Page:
California Attorney General Kamala Harris is asking lawyers to get involved with the ongoing immigration crisis at the border.
Harris is asking major law firms to offer legal assistance pro bono to those entering the country illegally to ensure they have access to due process.
About 57,000 unaccompanied children from Central America have crossed the border illegally since October.
At the San Joaquin College of Law, professor Gregory Olson is the legal director for the New American Legal Clinic.
Olson says most Central Valley law firms and non-profits aren't large enough and have limited resources to be able to extend pro bono services to aid in the ongoing border crisis.
"There's probably not too much that the firms here and most of the non-profits [can do]. We already have stuff that we're working on. It would be very hard for us to take on this type of case," Olson explains.
Still, he says, all people have a right to due process under the U.S. Constitution. Those in the legal community want to make sure that happens.
"The Bill of Rights has been found to protect even non-citizens because when you're in our country, we believe these rights are inalienable, that everybody deserves to receive them," Olson says.
Most of the unaccompanied minors have traveled from Honduras, El Salvador and Guatemala.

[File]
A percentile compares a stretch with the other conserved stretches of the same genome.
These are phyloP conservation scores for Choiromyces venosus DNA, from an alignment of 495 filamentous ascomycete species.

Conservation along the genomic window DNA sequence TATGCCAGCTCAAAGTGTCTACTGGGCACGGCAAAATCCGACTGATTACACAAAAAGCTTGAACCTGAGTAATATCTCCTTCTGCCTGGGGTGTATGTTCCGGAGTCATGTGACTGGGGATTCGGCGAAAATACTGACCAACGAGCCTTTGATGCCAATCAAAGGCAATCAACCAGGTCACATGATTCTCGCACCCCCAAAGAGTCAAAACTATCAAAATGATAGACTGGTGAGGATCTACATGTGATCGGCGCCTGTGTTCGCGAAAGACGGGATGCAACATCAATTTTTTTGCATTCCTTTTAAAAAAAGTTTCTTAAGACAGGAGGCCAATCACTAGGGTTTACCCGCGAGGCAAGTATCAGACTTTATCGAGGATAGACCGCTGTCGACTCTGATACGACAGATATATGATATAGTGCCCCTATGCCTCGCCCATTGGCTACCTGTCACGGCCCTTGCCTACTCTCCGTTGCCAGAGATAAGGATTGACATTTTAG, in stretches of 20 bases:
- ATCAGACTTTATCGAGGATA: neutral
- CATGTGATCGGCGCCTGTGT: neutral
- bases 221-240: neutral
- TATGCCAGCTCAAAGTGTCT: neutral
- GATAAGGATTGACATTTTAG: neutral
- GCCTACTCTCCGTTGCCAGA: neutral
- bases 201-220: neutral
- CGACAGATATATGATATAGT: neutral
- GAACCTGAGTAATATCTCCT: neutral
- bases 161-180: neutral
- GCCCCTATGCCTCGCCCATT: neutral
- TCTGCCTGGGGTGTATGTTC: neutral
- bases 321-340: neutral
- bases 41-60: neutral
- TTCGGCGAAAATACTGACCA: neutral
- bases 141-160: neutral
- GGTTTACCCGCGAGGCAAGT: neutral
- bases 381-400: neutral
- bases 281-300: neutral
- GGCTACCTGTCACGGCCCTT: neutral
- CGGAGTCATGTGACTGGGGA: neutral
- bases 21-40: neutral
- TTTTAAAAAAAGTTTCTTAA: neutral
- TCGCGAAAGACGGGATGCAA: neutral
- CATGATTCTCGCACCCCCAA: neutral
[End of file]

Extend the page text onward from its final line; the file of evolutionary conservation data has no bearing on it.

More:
More than 360,000 deportation cases are pending, and those involving minors aren't that simple.
"If you're coming all the way from Guatemala up through Mexico, then you go up to the border, if you get turned away at the border, you're not in your home country," Olson says.
In 2008, former President George W. Bush signed in a law where unaccompanied children from countries other than Mexico or Canada would not be immediately turned away.
The law was aimed at combatting human trafficking.
But Olson says, "What's happened is that all these people that aren't from Mexico or Canada are now arriving at the border knowing that they won't be turned away," Olson says.
He adds that even with legal representation, if there's no basis under immigration law, the children couldn't legally stay in the U.S.
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